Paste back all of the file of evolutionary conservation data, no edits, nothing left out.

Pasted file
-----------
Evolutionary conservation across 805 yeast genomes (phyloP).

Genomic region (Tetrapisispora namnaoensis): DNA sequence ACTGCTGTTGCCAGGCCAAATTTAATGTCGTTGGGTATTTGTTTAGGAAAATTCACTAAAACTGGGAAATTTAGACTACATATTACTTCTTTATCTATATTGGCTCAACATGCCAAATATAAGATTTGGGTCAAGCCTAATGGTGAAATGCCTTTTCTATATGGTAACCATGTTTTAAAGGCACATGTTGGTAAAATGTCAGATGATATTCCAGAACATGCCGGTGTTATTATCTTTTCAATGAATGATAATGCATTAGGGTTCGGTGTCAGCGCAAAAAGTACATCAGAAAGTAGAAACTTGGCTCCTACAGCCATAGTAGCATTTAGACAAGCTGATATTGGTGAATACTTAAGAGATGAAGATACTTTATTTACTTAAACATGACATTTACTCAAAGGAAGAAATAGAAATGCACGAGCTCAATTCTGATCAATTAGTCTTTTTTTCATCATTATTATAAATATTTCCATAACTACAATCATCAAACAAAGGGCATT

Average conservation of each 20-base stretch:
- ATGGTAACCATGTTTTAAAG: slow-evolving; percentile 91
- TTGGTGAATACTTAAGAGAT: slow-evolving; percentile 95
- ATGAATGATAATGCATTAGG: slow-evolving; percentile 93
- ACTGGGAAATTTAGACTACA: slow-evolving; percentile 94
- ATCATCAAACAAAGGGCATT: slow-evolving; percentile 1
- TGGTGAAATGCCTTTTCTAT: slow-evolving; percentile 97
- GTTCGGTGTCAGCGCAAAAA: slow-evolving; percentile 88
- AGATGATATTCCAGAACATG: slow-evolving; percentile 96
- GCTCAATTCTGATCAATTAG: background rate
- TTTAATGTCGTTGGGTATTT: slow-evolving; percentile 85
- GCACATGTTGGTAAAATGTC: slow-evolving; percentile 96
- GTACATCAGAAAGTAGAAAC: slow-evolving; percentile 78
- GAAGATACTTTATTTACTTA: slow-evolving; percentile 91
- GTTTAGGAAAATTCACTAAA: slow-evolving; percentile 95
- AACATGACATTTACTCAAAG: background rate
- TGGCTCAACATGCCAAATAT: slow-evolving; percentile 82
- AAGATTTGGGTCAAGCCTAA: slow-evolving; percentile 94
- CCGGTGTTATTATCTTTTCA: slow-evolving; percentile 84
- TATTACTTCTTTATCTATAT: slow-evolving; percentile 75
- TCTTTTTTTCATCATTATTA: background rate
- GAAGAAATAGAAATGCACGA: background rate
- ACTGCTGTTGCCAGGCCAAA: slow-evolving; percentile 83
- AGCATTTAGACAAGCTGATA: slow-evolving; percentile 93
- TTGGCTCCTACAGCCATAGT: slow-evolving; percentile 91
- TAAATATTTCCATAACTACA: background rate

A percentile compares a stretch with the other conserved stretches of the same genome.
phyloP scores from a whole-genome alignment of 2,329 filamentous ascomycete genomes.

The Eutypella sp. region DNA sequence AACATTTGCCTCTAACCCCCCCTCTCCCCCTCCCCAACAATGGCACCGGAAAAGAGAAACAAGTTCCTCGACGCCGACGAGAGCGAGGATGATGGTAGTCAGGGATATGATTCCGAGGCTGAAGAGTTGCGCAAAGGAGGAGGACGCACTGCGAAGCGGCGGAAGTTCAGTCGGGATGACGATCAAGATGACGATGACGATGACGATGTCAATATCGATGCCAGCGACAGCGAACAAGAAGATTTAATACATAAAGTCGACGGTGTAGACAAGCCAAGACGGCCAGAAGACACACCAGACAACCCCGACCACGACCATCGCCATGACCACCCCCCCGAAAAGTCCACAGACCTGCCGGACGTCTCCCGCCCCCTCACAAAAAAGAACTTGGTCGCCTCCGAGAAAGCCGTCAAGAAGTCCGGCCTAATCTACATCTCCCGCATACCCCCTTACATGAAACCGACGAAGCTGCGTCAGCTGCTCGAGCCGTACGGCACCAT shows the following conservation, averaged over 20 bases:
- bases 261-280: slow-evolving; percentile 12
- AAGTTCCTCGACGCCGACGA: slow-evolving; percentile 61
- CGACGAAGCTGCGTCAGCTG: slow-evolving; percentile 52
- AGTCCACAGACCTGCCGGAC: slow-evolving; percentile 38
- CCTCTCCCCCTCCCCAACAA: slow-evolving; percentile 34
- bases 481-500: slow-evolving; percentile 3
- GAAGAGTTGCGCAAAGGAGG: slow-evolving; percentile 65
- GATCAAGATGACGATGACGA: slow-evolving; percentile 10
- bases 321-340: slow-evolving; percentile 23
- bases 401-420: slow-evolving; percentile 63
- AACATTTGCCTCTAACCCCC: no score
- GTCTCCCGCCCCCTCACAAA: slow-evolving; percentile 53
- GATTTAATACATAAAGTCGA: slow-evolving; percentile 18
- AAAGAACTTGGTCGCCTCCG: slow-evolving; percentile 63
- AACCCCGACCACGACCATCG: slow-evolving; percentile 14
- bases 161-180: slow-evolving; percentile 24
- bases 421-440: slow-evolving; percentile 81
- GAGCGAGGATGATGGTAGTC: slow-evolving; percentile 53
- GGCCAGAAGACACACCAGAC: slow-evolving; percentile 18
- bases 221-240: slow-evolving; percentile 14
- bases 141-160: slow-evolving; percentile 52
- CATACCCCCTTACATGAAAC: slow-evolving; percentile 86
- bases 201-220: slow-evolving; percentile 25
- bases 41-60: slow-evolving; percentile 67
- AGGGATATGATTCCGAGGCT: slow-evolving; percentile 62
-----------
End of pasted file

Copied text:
Evolutionary conservation across 805 yeast genomes (phyloP).

Genomic region (Tetrapisispora namnaoensis): DNA sequence ACTGCTGTTGCCAGGCCAAATTTAATGTCGTTGGGTATTTGTTTAGGAAAATTCACTAAAACTGGGAAATTTAGACTACATATTACTTCTTTATCTATATTGGCTCAACATGCCAAATATAAGATTTGGGTCAAGCCTAATGGTGAAATGCCTTTTCTATATGGTAACCATGTTTTAAAGGCACATGTTGGTAAAATGTCAGATGATATTCCAGAACATGCCGGTGTTATTATCTTTTCAATGAATGATAATGCATTAGGGTTCGGTGTCAGCGCAAAAAGTACATCAGAAAGTAGAAACTTGGCTCCTACAGCCATAGTAGCATTTAGACAAGCTGATATTGGTGAATACTTAAGAGATGAAGATACTTTATTTACTTAAACATGACATTTACTCAAAGGAAGAAATAGAAATGCACGAGCTCAATTCTGATCAATTAGTCTTTTTTTCATCATTATTATAAATATTTCCATAACTACAATCATCAAACAAAGGGCATT

Average conservation of each 20-base stretch:
- ATGGTAACCATGTTTTAAAG: slow-evolving; percentile 91
- TTGGTGAATACTTAAGAGAT: slow-evolving; percentile 95
- ATGAATGATAATGCATTAGG: slow-evolving; percentile 93
- ACTGGGAAATTTAGACTACA: slow-evolving; percentile 94
- ATCATCAAACAAAGGGCATT: slow-evolving; percentile 1
- TGGTGAAATGCCTTTTCTAT: slow-evolving; percentile 97
- GTTCGGTGTCAGCGCAAAAA: slow-evolving; percentile 88
- AGATGATATTCCAGAACATG: slow-evolving; percentile 96
- GCTCAATTCTGATCAATTAG: background rate
- TTTAATGTCGTTGGGTATTT: slow-evolving; percentile 85
- GCACATGTTGGTAAAATGTC: slow-evolving; percentile 96
- GTACATCAGAAAGTAGAAAC: slow-evolving; percentile 78
- GAAGATACTTTATTTACTTA: slow-evolving; percentile 91
- GTTTAGGAAAATTCACTAAA: slow-evolving; percentile 95
- AACATGACATTTACTCAAAG: background rate
- TGGCTCAACATGCCAAATAT: slow-evolving; percentile 82
- AAGATTTGGGTCAAGCCTAA: slow-evolving; percentile 94
- CCGGTGTTATTATCTTTTCA: slow-evolving; percentile 84
- TATTACTTCTTTATCTATAT: slow-evolving; percentile 75
- TCTTTTTTTCATCATTATTA: background rate
- GAAGAAATAGAAATGCACGA: background rate
- ACTGCTGTTGCCAGGCCAAA: slow-evolving; percentile 83
- AGCATTTAGACAAGCTGATA: slow-evolving; percentile 93
- TTGGCTCCTACAGCCATAGT: slow-evolving; percentile 91
- TAAATATTTCCATAACTACA: background rate

A percentile compares a stretch with the other conserved stretches of the same genome.
phyloP scores from a whole-genome alignment of 2,329 filamentous ascomycete genomes.

The Eutypella sp. region DNA sequence AACATTTGCCTCTAACCCCCCCTCTCCCCCTCCCCAACAATGGCACCGGAAAAGAGAAACAAGTTCCTCGACGCCGACGAGAGCGAGGATGATGGTAGTCAGGGATATGATTCCGAGGCTGAAGAGTTGCGCAAAGGAGGAGGACGCACTGCGAAGCGGCGGAAGTTCAGTCGGGATGACGATCAAGATGACGATGACGATGACGATGTCAATATCGATGCCAGCGACAGCGAACAAGAAGATTTAATACATAAAGTCGACGGTGTAGACAAGCCAAGACGGCCAGAAGACACACCAGACAACCCCGACCACGACCATCGCCATGACCACCCCCCCGAAAAGTCCACAGACCTGCCGGACGTCTCCCGCCCCCTCACAAAAAAGAACTTGGTCGCCTCCGAGAAAGCCGTCAAGAAGTCCGGCCTAATCTACATCTCCCGCATACCCCCTTACATGAAACCGACGAAGCTGCGTCAGCTGCTCGAGCCGTACGGCACCAT shows the following conservation, averaged over 20 bases:
- bases 261-280: slow-evolving; percentile 12
- AAGTTCCTCGACGCCGACGA: slow-evolving; percentile 61
- CGACGAAGCTGCGTCAGCTG: slow-evolving; percentile 52
- AGTCCACAGACCTGCCGGAC: slow-evolving; percentile 38
- CCTCTCCCCCTCCCCAACAA: slow-evolving; percentile 34
- bases 481-500: slow-evolving; percentile 3
- GAAGAGTTGCGCAAAGGAGG: slow-evolving; percentile 65
- GATCAAGATGACGATGACGA: slow-evolving; percentile 10
- bases 321-340: slow-evolving; percentile 23
- bases 401-420: slow-evolving; percentile 63
- AACATTTGCCTCTAACCCCC: no score
- GTCTCCCGCCCCCTCACAAA: slow-evolving; percentile 53
- GATTTAATACATAAAGTCGA: slow-evolving; percentile 18
- AAAGAACTTGGTCGCCTCCG: slow-evolving; percentile 63
- AACCCCGACCACGACCATCG: slow-evolving; percentile 14
- bases 161-180: slow-evolving; percentile 24
- bases 421-440: slow-evolving; percentile 81
- GAGCGAGGATGATGGTAGTC: slow-evolving; percentile 53
- GGCCAGAAGACACACCAGAC: slow-evolving; percentile 18
- bases 221-240: slow-evolving; percentile 14
- bases 141-160: slow-evolving; percentile 52
- CATACCCCCTTACATGAAAC: slow-evolving; percentile 86
- bases 201-220: slow-evolving; percentile 25
- bases 41-60: slow-evolving; percentile 67
- AGGGATATGATTCCGAGGCT: slow-evolving; percentile 62